This is one in a series of profiles showcasing some of Harvard’s stellar graduates.
On Dec. 20, Lindsay D’Amato woke up and put on her glasses. She was relieved when she could see normally. It told her the brain surgery had gone well.
The surgery brought an end to a scary and uncertain chapter in D’Amato’s life, one that flipped her customary role of caring for others, and made her the one being cared for.
Five months on, and D’Amato will graduate — on time — from the Harvard School of Dental Medicine (HSDM). Despite the fear and disruption caused by the tumor and subsequent surgery, D’Amato acknowledged that its timing was serendipitous: The surgery occurred right before winter break, giving her several weeks to recover.
She wound up missing just three weeks of her community health externship at a community dental clinic, and was able to make up missed time over the ensuing weeks.
Though her recovery went smoothly, it was not easy. The surgery left her with constant, severe headaches as the brain healed. Though nearly nonstop for the first three weeks of recovery, the pain has subsided, leaving the scar on the left side of her head the most prominent remaining reminder.
The episode was the latest in what D’Amato called her “so weird” life. She grew up in St. Louis nurturing a budding interest in the sciences. Her high school AP biology and physics teachers had a particular influence on her and she went on to study biological engineering at the University of Missouri.
Though contemplating a career in engineering after graduation, she was also attracted to the Peace Corps. She joined a civil engineering master’s degree program that combined a year of study at the University of California, Davis, with two years in the field doing hands-on water and sanitation work.
After her year in California, D’Amato left for rural Panama, where she raised money and installed a solar-powered electric water pump in a community whose diesel pump only ran for 15 minutes a week because of the cost of fuel. She later coordinated with the Colorado nonprofit Bridges to Prosperity to put in a bridge so people heading to work and school could cross a nearby river that regularly swells in the rain.
While in Panama, D’Amato began to reconsider engineering as a career. She realized that she liked interacting directly with people and began to think about other options, including dentistry, which an uncle with a private practice had recommended she consider. She applied to HSDM and was accepted, arriving in Boston in the fall of 2014.
Once here, D’Amato immersed herself in her studies and in her clinical duties at the Harvard Dental Center and her externships. But she also found time to join the Crimson Care Collaborative and bring her dental skills to men held at the Nashua Street Jail in Boston. Dental care was badly needed there, she said, as the overwhelmed prison dentist mainly saw the most advanced cases: men in pain for whom care often involved extraction.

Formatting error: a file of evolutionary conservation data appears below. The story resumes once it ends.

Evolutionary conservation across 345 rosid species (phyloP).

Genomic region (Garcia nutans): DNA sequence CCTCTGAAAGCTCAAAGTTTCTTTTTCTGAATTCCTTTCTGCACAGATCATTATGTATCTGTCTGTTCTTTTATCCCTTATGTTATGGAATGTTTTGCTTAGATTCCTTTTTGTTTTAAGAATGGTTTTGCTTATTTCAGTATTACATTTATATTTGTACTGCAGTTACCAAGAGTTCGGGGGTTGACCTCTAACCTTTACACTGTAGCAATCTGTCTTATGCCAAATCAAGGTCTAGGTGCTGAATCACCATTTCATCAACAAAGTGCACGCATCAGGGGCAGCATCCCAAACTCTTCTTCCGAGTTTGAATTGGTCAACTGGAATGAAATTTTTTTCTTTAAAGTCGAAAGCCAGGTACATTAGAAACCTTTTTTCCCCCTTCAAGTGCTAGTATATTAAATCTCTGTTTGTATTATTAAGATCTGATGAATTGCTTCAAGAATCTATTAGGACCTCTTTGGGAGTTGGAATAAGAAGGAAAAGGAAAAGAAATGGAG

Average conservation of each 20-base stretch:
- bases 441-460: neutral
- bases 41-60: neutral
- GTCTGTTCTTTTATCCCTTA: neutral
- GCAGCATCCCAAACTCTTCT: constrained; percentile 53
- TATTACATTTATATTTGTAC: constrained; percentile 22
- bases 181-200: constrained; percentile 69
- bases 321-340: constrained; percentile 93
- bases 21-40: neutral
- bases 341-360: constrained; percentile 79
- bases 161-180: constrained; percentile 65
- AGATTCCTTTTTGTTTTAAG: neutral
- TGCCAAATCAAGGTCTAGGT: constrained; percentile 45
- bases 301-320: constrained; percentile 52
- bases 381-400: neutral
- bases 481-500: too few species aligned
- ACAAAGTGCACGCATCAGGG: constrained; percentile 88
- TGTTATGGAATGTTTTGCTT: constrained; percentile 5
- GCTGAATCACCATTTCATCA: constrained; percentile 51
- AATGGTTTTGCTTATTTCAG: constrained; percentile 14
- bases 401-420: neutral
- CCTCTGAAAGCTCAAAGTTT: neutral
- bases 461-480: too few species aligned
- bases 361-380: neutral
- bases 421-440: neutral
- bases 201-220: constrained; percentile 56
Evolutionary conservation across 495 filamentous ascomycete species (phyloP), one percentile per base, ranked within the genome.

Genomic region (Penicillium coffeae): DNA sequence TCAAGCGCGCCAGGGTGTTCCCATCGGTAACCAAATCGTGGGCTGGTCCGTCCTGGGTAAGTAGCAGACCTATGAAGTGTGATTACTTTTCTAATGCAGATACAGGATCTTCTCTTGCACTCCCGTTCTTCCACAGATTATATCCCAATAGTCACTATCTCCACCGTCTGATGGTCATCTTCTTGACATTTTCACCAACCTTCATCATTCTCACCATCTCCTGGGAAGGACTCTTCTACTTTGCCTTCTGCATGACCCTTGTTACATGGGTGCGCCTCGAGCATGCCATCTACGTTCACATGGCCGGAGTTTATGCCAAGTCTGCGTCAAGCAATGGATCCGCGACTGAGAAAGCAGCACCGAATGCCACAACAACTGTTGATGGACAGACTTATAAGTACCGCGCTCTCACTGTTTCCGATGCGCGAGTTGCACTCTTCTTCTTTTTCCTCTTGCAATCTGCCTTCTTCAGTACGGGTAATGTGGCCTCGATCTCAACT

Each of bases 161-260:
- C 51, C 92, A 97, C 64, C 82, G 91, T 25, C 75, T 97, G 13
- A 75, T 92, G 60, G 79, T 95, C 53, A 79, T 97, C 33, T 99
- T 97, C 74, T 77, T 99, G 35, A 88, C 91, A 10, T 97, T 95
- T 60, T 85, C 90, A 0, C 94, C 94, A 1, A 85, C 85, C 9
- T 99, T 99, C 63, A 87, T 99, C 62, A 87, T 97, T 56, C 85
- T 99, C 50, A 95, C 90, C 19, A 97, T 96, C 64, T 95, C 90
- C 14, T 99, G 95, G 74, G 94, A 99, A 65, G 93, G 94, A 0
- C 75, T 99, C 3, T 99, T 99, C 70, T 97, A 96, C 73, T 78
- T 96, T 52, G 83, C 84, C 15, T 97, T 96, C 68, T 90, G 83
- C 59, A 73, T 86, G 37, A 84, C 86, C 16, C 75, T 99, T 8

“Lindsay was a delight to work with. Like many of the volunteers we’re lucky enough to have, she has a keen understanding of the social determinants of health and how incredibly vulnerable many of our patients are,” said Lisa Simon, a fellow in oral health and medicine integration and attending dentist of the jail and dentistry program. “It was really wonderful to watch her clinical skills and clinical confidence grow and to see her really connect with patients who may have had bad dental experiences in the past.”
Aram Kim, instructor in restorative dentistry and biomaterials sciences at HSDM and D’Amato’s adviser, said the engineering background that she and D’Amato share will serve her in good stead in the future.
“Lindsay’s engineering background has made her an excellent problem-solver,” Kim said. “As a dentist, you need to be a doctor, a scientist, an engineer, a mechanic, and an artist. … I’m excited for her future and her patients are very lucky to call her their dentist.”
It was last August, while doing an externship at Massachusetts General Hospital, that D’Amato noticed problems with the vision in one eye. She had been working long hours, so she initially attributed it to fatigue, and then, when rest didn’t cure it, to an out-of-date eyeglasses prescription. When a new prescription didn’t do the trick, additional tests indicated the problem was with her optic nerve.
By then, it was late November and D’Amato was increasingly fearful she had multiple sclerosis, which mirrors some of her symptoms. She went for an MRI and asked the doctor not to call her with results before the following Wednesday, because she was going to be in New York interviewing for residencies on Monday and Tuesday and had to sit for a board exam on Wednesday. They called Monday night.
“I asked you not to call,” D’Amato recalls saying into the phone. “I’m standing on Fifth Avenue with a suitcase.”
“I didn’t think this should wait,” the doctor replied. “There’s a mass on your brain.”
D’Amato spent a tearful evening in her hotel room and called a friend in Australia whose husband is a neurosurgeon. He looked at the MRI files her physician sent over and told her that the tumor was in all likelihood a meningioma, which was treatable and, as brain tumors go, relatively good news.
By the end of the first week of December, D’Amato had returned to Boston and been scheduled for surgery at Brigham and Women’s Hospital. The operation took 7½ hours, but was a success.
“When I woke up, I reached for my glasses and I put my glasses on and I could see again, which was crazy,” D’Amato said. “They had said that … it looked like the optic nerve was intact, so we might know fairly quickly if it was going to get better afterward, so I was curious to find that out.”
Now, she is looking forward to graduation and a residency in the Bronx at the Jacobi Medical Center.
“After the year that I had?” D’Amato said. “I am so excited.”